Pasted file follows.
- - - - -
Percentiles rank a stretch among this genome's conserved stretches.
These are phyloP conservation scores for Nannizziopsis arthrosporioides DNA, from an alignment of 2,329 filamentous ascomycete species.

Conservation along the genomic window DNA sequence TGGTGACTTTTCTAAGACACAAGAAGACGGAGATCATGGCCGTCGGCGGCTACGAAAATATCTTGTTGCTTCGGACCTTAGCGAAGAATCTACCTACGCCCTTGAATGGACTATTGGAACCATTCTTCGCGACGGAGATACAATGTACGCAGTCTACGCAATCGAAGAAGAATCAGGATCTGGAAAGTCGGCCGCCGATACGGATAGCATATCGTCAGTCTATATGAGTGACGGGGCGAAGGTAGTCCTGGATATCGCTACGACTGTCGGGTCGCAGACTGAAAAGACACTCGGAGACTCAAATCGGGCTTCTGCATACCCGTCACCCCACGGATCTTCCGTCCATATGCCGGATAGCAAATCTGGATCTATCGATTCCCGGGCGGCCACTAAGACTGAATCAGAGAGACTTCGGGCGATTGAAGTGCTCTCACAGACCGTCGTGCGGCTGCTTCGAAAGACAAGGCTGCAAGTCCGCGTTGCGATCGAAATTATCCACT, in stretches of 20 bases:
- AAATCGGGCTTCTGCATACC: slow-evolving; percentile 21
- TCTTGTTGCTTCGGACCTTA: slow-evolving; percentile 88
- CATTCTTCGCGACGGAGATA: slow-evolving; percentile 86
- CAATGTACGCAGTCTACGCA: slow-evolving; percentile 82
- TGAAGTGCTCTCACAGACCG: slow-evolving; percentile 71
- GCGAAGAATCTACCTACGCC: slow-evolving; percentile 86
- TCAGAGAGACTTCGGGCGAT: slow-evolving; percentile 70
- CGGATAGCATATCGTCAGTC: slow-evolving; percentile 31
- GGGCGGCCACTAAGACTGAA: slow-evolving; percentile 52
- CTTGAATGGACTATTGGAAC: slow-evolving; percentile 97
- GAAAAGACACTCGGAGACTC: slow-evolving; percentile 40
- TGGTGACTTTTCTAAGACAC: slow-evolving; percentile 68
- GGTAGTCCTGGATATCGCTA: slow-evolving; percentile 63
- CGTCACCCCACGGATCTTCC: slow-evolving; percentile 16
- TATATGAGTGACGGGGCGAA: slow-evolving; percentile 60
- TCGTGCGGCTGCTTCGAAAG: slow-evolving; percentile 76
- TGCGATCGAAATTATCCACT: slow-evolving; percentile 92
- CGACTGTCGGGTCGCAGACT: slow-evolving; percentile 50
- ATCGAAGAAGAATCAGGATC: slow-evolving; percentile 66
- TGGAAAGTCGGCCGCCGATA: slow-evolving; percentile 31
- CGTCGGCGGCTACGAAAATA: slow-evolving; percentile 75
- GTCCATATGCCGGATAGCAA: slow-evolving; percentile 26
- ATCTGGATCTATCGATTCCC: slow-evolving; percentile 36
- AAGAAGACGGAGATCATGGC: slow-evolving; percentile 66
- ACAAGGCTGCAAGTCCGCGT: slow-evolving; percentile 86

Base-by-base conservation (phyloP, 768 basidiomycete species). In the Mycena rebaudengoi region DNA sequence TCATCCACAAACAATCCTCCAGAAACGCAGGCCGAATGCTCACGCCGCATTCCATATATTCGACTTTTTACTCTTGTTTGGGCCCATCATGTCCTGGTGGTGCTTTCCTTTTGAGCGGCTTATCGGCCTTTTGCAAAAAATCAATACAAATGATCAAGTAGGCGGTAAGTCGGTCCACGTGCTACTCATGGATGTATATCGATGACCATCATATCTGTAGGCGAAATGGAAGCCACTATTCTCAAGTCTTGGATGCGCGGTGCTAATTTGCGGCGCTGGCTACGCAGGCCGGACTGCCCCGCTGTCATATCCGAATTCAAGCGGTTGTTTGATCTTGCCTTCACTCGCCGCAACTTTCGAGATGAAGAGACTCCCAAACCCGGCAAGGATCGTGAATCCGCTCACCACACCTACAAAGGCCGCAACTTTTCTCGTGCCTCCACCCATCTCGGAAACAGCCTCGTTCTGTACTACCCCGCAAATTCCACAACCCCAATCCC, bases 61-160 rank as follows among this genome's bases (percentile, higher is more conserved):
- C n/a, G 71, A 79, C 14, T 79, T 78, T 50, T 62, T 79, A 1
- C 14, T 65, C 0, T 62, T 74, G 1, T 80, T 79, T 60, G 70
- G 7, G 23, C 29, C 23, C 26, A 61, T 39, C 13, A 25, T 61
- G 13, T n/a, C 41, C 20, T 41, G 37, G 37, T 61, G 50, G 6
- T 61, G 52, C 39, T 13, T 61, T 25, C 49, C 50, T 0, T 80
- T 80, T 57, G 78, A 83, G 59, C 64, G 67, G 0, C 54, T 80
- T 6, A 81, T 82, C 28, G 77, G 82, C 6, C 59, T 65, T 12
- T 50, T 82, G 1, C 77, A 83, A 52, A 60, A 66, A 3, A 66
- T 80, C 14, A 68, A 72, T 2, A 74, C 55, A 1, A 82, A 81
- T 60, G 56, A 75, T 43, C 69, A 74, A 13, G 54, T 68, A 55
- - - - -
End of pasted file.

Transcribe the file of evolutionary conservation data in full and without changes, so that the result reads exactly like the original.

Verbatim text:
Percentiles rank a stretch among this genome's conserved stretches.
These are phyloP conservation scores for Nannizziopsis arthrosporioides DNA, from an alignment of 2,329 filamentous ascomycete species.

Conservation along the genomic window DNA sequence TGGTGACTTTTCTAAGACACAAGAAGACGGAGATCATGGCCGTCGGCGGCTACGAAAATATCTTGTTGCTTCGGACCTTAGCGAAGAATCTACCTACGCCCTTGAATGGACTATTGGAACCATTCTTCGCGACGGAGATACAATGTACGCAGTCTACGCAATCGAAGAAGAATCAGGATCTGGAAAGTCGGCCGCCGATACGGATAGCATATCGTCAGTCTATATGAGTGACGGGGCGAAGGTAGTCCTGGATATCGCTACGACTGTCGGGTCGCAGACTGAAAAGACACTCGGAGACTCAAATCGGGCTTCTGCATACCCGTCACCCCACGGATCTTCCGTCCATATGCCGGATAGCAAATCTGGATCTATCGATTCCCGGGCGGCCACTAAGACTGAATCAGAGAGACTTCGGGCGATTGAAGTGCTCTCACAGACCGTCGTGCGGCTGCTTCGAAAGACAAGGCTGCAAGTCCGCGTTGCGATCGAAATTATCCACT, in stretches of 20 bases:
- AAATCGGGCTTCTGCATACC: slow-evolving; percentile 21
- TCTTGTTGCTTCGGACCTTA: slow-evolving; percentile 88
- CATTCTTCGCGACGGAGATA: slow-evolving; percentile 86
- CAATGTACGCAGTCTACGCA: slow-evolving; percentile 82
- TGAAGTGCTCTCACAGACCG: slow-evolving; percentile 71
- GCGAAGAATCTACCTACGCC: slow-evolving; percentile 86
- TCAGAGAGACTTCGGGCGAT: slow-evolving; percentile 70
- CGGATAGCATATCGTCAGTC: slow-evolving; percentile 31
- GGGCGGCCACTAAGACTGAA: slow-evolving; percentile 52
- CTTGAATGGACTATTGGAAC: slow-evolving; percentile 97
- GAAAAGACACTCGGAGACTC: slow-evolving; percentile 40
- TGGTGACTTTTCTAAGACAC: slow-evolving; percentile 68
- GGTAGTCCTGGATATCGCTA: slow-evolving; percentile 63
- CGTCACCCCACGGATCTTCC: slow-evolving; percentile 16
- TATATGAGTGACGGGGCGAA: slow-evolving; percentile 60
- TCGTGCGGCTGCTTCGAAAG: slow-evolving; percentile 76
- TGCGATCGAAATTATCCACT: slow-evolving; percentile 92
- CGACTGTCGGGTCGCAGACT: slow-evolving; percentile 50
- ATCGAAGAAGAATCAGGATC: slow-evolving; percentile 66
- TGGAAAGTCGGCCGCCGATA: slow-evolving; percentile 31
- CGTCGGCGGCTACGAAAATA: slow-evolving; percentile 75
- GTCCATATGCCGGATAGCAA: slow-evolving; percentile 26
- ATCTGGATCTATCGATTCCC: slow-evolving; percentile 36
- AAGAAGACGGAGATCATGGC: slow-evolving; percentile 66
- ACAAGGCTGCAAGTCCGCGT: slow-evolving; percentile 86

Base-by-base conservation (phyloP, 768 basidiomycete species). In the Mycena rebaudengoi region DNA sequence TCATCCACAAACAATCCTCCAGAAACGCAGGCCGAATGCTCACGCCGCATTCCATATATTCGACTTTTTACTCTTGTTTGGGCCCATCATGTCCTGGTGGTGCTTTCCTTTTGAGCGGCTTATCGGCCTTTTGCAAAAAATCAATACAAATGATCAAGTAGGCGGTAAGTCGGTCCACGTGCTACTCATGGATGTATATCGATGACCATCATATCTGTAGGCGAAATGGAAGCCACTATTCTCAAGTCTTGGATGCGCGGTGCTAATTTGCGGCGCTGGCTACGCAGGCCGGACTGCCCCGCTGTCATATCCGAATTCAAGCGGTTGTTTGATCTTGCCTTCACTCGCCGCAACTTTCGAGATGAAGAGACTCCCAAACCCGGCAAGGATCGTGAATCCGCTCACCACACCTACAAAGGCCGCAACTTTTCTCGTGCCTCCACCCATCTCGGAAACAGCCTCGTTCTGTACTACCCCGCAAATTCCACAACCCCAATCCC, bases 61-160 rank as follows among this genome's bases (percentile, higher is more conserved):
- C n/a, G 71, A 79, C 14, T 79, T 78, T 50, T 62, T 79, A 1
- C 14, T 65, C 0, T 62, T 74, G 1, T 80, T 79, T 60, G 70
- G 7, G 23, C 29, C 23, C 26, A 61, T 39, C 13, A 25, T 61
- G 13, T n/a, C 41, C 20, T 41, G 37, G 37, T 61, G 50, G 6
- T 61, G 52, C 39, T 13, T 61, T 25, C 49, C 50, T 0, T 80
- T 80, T 57, G 78, A 83, G 59, C 64, G 67, G 0, C 54, T 80
- T 6, A 81, T 82, C 28, G 77, G 82, C 6, C 59, T 65, T 12
- T 50, T 82, G 1, C 77, A 83, A 52, A 60, A 66, A 3, A 66
- T 80, C 14, A 68, A 72, T 2, A 74, C 55, A 1, A 82, A 81
- T 60, G 56, A 75, T 43, C 69, A 74, A 13, G 54, T 68, A 55